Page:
Clos Vougeot from Top to Bottom: Is it Really a Grand Cru?

Clos Vougeot is perhaps the most variable of all the grand crus of the Cote de Nuits, and the one whose status is most often questioned (Echézeaux being the other). It’s only the accident of the area being literally enclosed by a surrounding wall that led to the uniform classification, as it extends right from the top of the slope (more or less in line with the premier crus) through the middle (in line with the grand crus) to the bottom (usually mere communal territory). In fact, it’s worse than that, because the fault line that mostly runs along the N74, dividing the great communes from the mere Bourgogne on the other side, actually diverts to run through the bottom edge of Clos Vougeot. (I discuss this in detail in my book In Search of Pinot Noir, from which the figure below is taken). Classified by geology, Clos Vougeot would include everything from ordinary Bourgogne to Grand Cru. Now if you taste your way across, for example, Gevrey Chambertin, from say the N74 to Le Chambertin, the difference between communal appellation, premier cru, and grand cru is usually fairly obvious. An unusual opportunity to see if there are obvious differences with location for Clos Vougeot came from a tasting of the 2011 vintage organized by Fine and Rare Wines in London, with examples from 38 producers. ClosVougeotCross

A cross-section of Clos Vougeot shows the strong variations in terroir.

Clos Vougeot has been divided between many producers since the French Revolution, but its division into climats hasn’t changed much since the sixteenth century. The monks knew all about this, and supposedly used the wine from the bottom for communal use, the wine from the top for visiting bishops, and reserved the wine from the middle for princes and the pope. Most of the wines at the tasting represented one of these three areas, but some were blended from multiple plots. However, the striking feature was a lack of any clear correlation between location and style.

VougeotMapClos Vougeot is divied into many plots with around 80 proprietors.

For me the wines of character fell into two general groups, which roughly might be defined as those I would (mistakenly) have placed in the Cote de Beaune in a blind tasting, because flashy red fruits showed more than structure, and those that I would unhesitatingly have placed in the Cote de Nuits (sometimes farther north than Clos Vougeot). Perhaps there is a tendency for the wines from the bottom to show more overt fruits and those from the very top to show more obvious structure, but I’d be hard put to support that in a blind tasting.

Clos Vougeot may offer the most fleshy character of the Cote de Nuits, certainly more opulent than delicate Chambolle Musigny or stern Gevrey Chambertin. I was really surprised by how sweet and ripe many of the wines were, although that’s not the reputation of the 2011 vintage. I was frankly disappointed by about half the wines, which seemed to lack grand cru quality (meaning that fruits were relatively simple and I could not see where future complexity would come from), but these showed no correlation with position, and came from plots all over the Clos. (It’s true that none of my preferred wines came exclusively from the bottom, but I don’t think that’s statistically significant.)

Wines in my category of delicious but rather Beaune-ish, with red fruits dominating, include Chanson, Chateau de la Tour, Louis Max, Denis Mortet, Mugneret-Gibourg, Jacques Prieur, Drouhin, Roche de Bellene, Domaine de la Vougeraie, Chauvenet-Chopin. Nice wines, but shouldn’t we expect more from a grand cru than simply a delicious crowd-pleasing quality?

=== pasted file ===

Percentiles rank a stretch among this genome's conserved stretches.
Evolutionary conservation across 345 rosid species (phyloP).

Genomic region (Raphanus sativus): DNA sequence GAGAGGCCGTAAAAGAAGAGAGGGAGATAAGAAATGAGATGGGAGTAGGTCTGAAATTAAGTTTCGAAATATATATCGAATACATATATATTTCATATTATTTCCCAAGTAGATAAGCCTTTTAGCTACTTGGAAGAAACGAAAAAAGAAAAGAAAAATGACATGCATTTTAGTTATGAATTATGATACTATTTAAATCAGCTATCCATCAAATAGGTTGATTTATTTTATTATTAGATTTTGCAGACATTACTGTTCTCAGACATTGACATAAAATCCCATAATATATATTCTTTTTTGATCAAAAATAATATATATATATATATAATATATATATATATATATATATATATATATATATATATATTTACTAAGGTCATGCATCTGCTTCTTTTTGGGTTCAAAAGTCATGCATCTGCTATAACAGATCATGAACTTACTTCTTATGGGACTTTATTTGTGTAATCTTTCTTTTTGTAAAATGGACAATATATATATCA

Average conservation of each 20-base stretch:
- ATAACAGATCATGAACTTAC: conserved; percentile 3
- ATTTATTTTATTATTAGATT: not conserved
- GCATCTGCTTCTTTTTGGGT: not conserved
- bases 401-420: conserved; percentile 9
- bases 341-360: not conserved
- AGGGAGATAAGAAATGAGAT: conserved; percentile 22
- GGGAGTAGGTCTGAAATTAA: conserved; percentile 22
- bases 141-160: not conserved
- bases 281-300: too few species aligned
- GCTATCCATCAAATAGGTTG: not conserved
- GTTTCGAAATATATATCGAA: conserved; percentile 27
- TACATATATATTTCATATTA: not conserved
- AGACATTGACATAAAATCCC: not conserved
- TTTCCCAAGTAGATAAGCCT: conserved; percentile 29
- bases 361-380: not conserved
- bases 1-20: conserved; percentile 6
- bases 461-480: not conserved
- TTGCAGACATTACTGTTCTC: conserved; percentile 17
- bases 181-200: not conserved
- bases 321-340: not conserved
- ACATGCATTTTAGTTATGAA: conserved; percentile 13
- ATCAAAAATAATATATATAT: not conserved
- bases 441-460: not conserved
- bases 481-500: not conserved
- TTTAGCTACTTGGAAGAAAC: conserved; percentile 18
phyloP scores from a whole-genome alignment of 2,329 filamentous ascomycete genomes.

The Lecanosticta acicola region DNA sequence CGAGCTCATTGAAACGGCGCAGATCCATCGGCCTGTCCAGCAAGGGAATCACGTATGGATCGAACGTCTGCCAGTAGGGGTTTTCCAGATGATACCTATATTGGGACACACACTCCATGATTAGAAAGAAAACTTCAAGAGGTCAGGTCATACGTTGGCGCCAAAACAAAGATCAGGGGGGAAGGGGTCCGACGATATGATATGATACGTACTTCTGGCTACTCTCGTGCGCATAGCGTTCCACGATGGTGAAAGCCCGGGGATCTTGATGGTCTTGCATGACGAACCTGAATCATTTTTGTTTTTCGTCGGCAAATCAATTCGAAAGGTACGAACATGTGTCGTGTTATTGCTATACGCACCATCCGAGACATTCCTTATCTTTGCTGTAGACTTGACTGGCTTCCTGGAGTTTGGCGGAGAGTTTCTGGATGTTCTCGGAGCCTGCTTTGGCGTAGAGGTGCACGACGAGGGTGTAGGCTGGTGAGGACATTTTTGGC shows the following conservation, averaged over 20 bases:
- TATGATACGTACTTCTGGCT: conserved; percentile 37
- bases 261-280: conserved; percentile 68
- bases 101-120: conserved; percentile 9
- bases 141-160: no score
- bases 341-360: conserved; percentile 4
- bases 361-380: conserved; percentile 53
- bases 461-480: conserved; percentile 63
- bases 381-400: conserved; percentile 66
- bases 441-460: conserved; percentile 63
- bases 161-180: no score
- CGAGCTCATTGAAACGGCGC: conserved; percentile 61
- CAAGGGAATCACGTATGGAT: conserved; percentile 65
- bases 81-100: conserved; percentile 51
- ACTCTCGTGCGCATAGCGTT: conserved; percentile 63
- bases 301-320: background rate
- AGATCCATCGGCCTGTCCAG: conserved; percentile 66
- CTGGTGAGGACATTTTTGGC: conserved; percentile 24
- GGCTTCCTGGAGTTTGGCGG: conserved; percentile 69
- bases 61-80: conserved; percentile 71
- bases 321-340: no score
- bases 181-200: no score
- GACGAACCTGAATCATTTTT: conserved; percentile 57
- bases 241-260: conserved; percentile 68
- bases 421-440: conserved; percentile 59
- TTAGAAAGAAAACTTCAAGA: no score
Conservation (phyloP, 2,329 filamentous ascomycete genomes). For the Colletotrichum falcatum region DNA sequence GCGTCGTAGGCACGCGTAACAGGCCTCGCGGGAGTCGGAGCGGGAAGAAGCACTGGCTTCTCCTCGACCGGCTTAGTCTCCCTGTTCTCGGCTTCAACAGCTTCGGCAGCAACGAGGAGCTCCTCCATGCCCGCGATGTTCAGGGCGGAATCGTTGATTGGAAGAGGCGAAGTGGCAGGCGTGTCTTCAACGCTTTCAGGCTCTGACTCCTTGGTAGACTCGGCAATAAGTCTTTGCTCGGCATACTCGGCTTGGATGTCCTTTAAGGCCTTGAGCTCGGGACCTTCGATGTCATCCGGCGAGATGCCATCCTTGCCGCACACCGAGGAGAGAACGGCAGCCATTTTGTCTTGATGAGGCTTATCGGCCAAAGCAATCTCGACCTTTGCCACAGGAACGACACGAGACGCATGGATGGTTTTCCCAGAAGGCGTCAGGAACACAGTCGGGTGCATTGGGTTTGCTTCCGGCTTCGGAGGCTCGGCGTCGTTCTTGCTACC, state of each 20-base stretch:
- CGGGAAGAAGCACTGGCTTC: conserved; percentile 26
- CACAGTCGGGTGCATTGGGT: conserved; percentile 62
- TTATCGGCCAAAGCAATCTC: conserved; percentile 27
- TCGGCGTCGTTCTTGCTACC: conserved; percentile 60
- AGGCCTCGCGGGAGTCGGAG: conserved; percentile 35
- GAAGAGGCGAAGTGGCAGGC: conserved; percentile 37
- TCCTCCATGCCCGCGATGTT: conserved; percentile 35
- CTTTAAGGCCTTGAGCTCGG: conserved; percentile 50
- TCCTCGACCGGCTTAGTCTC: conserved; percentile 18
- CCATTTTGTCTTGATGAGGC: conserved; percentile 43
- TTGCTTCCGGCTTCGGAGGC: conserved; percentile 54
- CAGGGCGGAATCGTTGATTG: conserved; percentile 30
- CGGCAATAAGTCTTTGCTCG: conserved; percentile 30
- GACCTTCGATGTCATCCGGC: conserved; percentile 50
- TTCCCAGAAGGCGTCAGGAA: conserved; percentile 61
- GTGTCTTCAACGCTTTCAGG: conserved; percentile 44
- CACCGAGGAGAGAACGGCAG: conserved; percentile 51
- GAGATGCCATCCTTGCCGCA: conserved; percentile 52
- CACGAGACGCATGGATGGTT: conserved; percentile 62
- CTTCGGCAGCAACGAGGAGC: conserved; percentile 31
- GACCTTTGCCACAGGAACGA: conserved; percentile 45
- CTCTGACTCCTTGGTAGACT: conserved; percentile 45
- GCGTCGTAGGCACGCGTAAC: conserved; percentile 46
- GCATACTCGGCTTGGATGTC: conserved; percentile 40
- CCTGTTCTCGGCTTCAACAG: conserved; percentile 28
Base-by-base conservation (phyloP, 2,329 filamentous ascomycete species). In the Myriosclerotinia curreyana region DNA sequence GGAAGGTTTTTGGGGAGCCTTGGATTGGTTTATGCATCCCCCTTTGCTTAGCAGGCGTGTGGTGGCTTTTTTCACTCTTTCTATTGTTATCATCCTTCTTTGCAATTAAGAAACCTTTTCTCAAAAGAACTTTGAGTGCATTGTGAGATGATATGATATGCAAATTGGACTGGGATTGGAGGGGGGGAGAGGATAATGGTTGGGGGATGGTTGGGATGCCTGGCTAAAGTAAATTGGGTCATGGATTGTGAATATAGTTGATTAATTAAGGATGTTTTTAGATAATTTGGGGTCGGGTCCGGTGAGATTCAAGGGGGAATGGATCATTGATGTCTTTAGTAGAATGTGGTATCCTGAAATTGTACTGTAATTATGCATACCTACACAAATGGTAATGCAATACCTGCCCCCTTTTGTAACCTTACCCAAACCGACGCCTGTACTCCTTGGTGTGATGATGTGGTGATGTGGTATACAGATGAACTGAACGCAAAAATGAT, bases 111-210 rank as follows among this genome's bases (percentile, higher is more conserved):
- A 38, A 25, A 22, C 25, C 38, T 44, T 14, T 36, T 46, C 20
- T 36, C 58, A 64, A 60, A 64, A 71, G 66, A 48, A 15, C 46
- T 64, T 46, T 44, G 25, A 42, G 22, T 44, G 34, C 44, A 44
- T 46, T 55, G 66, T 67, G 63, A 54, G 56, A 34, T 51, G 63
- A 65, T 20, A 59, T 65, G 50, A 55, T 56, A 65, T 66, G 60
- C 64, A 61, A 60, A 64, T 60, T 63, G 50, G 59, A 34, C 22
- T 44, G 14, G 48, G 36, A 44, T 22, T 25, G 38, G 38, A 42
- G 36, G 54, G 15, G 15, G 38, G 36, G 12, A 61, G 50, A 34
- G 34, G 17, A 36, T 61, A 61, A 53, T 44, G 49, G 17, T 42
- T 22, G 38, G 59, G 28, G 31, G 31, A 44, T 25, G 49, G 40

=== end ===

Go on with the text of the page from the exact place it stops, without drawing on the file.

Wines that melded the fleshiness of Clos Vougeot with a sense of structure of the Cote de Nuits, with black fruits more prominent, include Jean-Jacques Confuron, Louis Latour, Marchand-Tawse, Domaine d’Eugénie, Anne Gros, and the Vieilles Vignes from Chateau de la Tour (quite different from the regular cuvée). This is my concept of Clos Vougeot, anyway.

Some top wines came from old-line producers. Méo-Camuzet, including a large prime plot close to the chateau, really showed as a classic grand cru from Cote de Nuits, Arnoux-Lachaux (from plot in the upper third) a nice mix of fleshiness and structure in the modern style of the house, and Louis Jadot (from a plot extending from bottom through the middle) showed their characteristic sense of balance.

It is a sign of the times that I thought two of the best wines came from micro-negociants who do not even own any land in the Clos. Olivier Bernstein showed his usual opulent style, but with enough underlying structure to support longevity for years. The wine lives up to the reputation of the plot, which has very old vines (more than 80 years) in the middle of Clos Vougeot towards the south. The wine I found the most interesting of all came from Lucien Le Moine, and is not identified with any single plot. “Our Clos Vougeot has a particularity, it’s a blend from all three parts,” winemaker Mounir Saouma told me on a recent visit. The monks would have been very pleased with this: it captures the fleshiness of Clos Vougeot in the context of the structure of the Cote de Nuits and Mounir’s trademark elegance.

The take-home message for me was that producer triumphs over terroir in Clos Vougeot. Should it be a grand cru? I’d say about a third of the wines met my standard for grand cru. I’ll have to do a similar tasting for Chambertin or Musigny to see if the ratio goes up.


The Oakiness of It All

We’ve come a long way since oak was merely a storage and maturation medium for wine. Judging from an all day seminar that Taransaud organized in London for the Institute of Masters of Wine, its role today is second only to the grapes themselves. The seminar was divided into two parts: a morning that considered individually many of the parameters that determine the effects of oak; and an afternoon looking at innovations to respond to changes in modern winemaking. Here’s a report on the morning; the afternoon will follow.